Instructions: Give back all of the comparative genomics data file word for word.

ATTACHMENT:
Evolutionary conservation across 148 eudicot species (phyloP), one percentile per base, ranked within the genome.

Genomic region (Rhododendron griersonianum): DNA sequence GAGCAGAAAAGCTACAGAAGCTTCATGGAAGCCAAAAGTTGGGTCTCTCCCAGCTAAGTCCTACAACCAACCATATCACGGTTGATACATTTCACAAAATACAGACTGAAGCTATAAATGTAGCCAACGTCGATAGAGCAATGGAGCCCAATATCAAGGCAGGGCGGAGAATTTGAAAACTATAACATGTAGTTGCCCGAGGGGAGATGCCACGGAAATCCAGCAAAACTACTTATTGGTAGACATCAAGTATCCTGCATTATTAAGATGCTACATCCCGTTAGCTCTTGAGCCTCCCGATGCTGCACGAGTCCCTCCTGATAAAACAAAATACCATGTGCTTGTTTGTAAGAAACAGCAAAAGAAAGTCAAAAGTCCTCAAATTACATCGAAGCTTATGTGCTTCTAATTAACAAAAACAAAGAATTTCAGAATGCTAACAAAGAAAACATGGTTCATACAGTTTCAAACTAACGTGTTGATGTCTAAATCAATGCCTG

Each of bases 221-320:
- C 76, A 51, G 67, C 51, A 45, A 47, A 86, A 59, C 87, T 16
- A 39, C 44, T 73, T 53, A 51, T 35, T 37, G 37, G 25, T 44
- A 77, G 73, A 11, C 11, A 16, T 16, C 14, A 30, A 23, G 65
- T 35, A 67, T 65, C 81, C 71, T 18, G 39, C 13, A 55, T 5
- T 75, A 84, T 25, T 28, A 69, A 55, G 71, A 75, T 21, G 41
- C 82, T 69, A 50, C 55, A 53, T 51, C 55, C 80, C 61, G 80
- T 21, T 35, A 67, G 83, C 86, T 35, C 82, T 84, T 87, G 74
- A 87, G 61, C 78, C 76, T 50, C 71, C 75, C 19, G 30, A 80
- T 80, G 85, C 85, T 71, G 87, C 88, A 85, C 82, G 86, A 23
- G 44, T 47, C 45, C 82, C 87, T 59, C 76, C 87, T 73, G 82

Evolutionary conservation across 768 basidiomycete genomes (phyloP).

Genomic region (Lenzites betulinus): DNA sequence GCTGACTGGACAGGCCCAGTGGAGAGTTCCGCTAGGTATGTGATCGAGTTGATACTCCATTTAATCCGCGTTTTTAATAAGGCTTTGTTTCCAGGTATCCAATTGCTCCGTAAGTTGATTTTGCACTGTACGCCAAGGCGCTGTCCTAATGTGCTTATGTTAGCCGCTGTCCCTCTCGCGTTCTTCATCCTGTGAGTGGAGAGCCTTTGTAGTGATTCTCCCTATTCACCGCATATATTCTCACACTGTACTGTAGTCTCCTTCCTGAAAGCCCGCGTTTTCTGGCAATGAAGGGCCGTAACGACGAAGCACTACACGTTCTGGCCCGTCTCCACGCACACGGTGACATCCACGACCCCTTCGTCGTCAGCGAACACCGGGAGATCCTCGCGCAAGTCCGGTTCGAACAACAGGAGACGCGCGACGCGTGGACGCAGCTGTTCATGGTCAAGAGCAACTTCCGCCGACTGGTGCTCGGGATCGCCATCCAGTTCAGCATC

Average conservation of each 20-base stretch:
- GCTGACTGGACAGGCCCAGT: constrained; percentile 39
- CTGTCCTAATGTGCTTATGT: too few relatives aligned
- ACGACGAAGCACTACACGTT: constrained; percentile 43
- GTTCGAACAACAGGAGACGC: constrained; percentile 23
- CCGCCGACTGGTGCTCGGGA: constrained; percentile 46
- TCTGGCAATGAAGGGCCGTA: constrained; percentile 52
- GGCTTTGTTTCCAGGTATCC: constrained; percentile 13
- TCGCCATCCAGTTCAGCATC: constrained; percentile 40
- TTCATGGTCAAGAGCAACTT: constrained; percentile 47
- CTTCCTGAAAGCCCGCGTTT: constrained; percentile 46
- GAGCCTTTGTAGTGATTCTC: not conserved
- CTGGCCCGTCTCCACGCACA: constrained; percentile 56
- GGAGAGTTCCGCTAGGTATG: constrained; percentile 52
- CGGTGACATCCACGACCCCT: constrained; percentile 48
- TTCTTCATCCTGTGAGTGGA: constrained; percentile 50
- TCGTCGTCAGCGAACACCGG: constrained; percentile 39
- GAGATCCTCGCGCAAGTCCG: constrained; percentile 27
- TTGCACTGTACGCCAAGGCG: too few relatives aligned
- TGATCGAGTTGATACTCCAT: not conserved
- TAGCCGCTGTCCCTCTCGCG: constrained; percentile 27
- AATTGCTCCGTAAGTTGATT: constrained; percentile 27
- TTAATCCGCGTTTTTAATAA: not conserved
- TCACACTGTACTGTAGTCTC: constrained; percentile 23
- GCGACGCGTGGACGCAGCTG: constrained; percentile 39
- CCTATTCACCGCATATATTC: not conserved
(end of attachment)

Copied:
Evolutionary conservation across 148 eudicot species (phyloP), one percentile per base, ranked within the genome.

Genomic region (Rhododendron griersonianum): DNA sequence GAGCAGAAAAGCTACAGAAGCTTCATGGAAGCCAAAAGTTGGGTCTCTCCCAGCTAAGTCCTACAACCAACCATATCACGGTTGATACATTTCACAAAATACAGACTGAAGCTATAAATGTAGCCAACGTCGATAGAGCAATGGAGCCCAATATCAAGGCAGGGCGGAGAATTTGAAAACTATAACATGTAGTTGCCCGAGGGGAGATGCCACGGAAATCCAGCAAAACTACTTATTGGTAGACATCAAGTATCCTGCATTATTAAGATGCTACATCCCGTTAGCTCTTGAGCCTCCCGATGCTGCACGAGTCCCTCCTGATAAAACAAAATACCATGTGCTTGTTTGTAAGAAACAGCAAAAGAAAGTCAAAAGTCCTCAAATTACATCGAAGCTTATGTGCTTCTAATTAACAAAAACAAAGAATTTCAGAATGCTAACAAAGAAAACATGGTTCATACAGTTTCAAACTAACGTGTTGATGTCTAAATCAATGCCTG

Each of bases 221-320:
- C 76, A 51, G 67, C 51, A 45, A 47, A 86, A 59, C 87, T 16
- A 39, C 44, T 73, T 53, A 51, T 35, T 37, G 37, G 25, T 44
- A 77, G 73, A 11, C 11, A 16, T 16, C 14, A 30, A 23, G 65
- T 35, A 67, T 65, C 81, C 71, T 18, G 39, C 13, A 55, T 5
- T 75, A 84, T 25, T 28, A 69, A 55, G 71, A 75, T 21, G 41
- C 82, T 69, A 50, C 55, A 53, T 51, C 55, C 80, C 61, G 80
- T 21, T 35, A 67, G 83, C 86, T 35, C 82, T 84, T 87, G 74
- A 87, G 61, C 78, C 76, T 50, C 71, C 75, C 19, G 30, A 80
- T 80, G 85, C 85, T 71, G 87, C 88, A 85, C 82, G 86, A 23
- G 44, T 47, C 45, C 82, C 87, T 59, C 76, C 87, T 73, G 82

Evolutionary conservation across 768 basidiomycete genomes (phyloP).

Genomic region (Lenzites betulinus): DNA sequence GCTGACTGGACAGGCCCAGTGGAGAGTTCCGCTAGGTATGTGATCGAGTTGATACTCCATTTAATCCGCGTTTTTAATAAGGCTTTGTTTCCAGGTATCCAATTGCTCCGTAAGTTGATTTTGCACTGTACGCCAAGGCGCTGTCCTAATGTGCTTATGTTAGCCGCTGTCCCTCTCGCGTTCTTCATCCTGTGAGTGGAGAGCCTTTGTAGTGATTCTCCCTATTCACCGCATATATTCTCACACTGTACTGTAGTCTCCTTCCTGAAAGCCCGCGTTTTCTGGCAATGAAGGGCCGTAACGACGAAGCACTACACGTTCTGGCCCGTCTCCACGCACACGGTGACATCCACGACCCCTTCGTCGTCAGCGAACACCGGGAGATCCTCGCGCAAGTCCGGTTCGAACAACAGGAGACGCGCGACGCGTGGACGCAGCTGTTCATGGTCAAGAGCAACTTCCGCCGACTGGTGCTCGGGATCGCCATCCAGTTCAGCATC

Average conservation of each 20-base stretch:
- GCTGACTGGACAGGCCCAGT: constrained; percentile 39
- CTGTCCTAATGTGCTTATGT: too few relatives aligned
- ACGACGAAGCACTACACGTT: constrained; percentile 43
- GTTCGAACAACAGGAGACGC: constrained; percentile 23
- CCGCCGACTGGTGCTCGGGA: constrained; percentile 46
- TCTGGCAATGAAGGGCCGTA: constrained; percentile 52
- GGCTTTGTTTCCAGGTATCC: constrained; percentile 13
- TCGCCATCCAGTTCAGCATC: constrained; percentile 40
- TTCATGGTCAAGAGCAACTT: constrained; percentile 47
- CTTCCTGAAAGCCCGCGTTT: constrained; percentile 46
- GAGCCTTTGTAGTGATTCTC: not conserved
- CTGGCCCGTCTCCACGCACA: constrained; percentile 56
- GGAGAGTTCCGCTAGGTATG: constrained; percentile 52
- CGGTGACATCCACGACCCCT: constrained; percentile 48
- TTCTTCATCCTGTGAGTGGA: constrained; percentile 50
- TCGTCGTCAGCGAACACCGG: constrained; percentile 39
- GAGATCCTCGCGCAAGTCCG: constrained; percentile 27
- TTGCACTGTACGCCAAGGCG: too few relatives aligned
- TGATCGAGTTGATACTCCAT: not conserved
- TAGCCGCTGTCCCTCTCGCG: constrained; percentile 27
- AATTGCTCCGTAAGTTGATT: constrained; percentile 27
- TTAATCCGCGTTTTTAATAA: not conserved
- TCACACTGTACTGTAGTCTC: constrained; percentile 23
- GCGACGCGTGGACGCAGCTG: constrained; percentile 39
- CCTATTCACCGCATATATTC: not conserved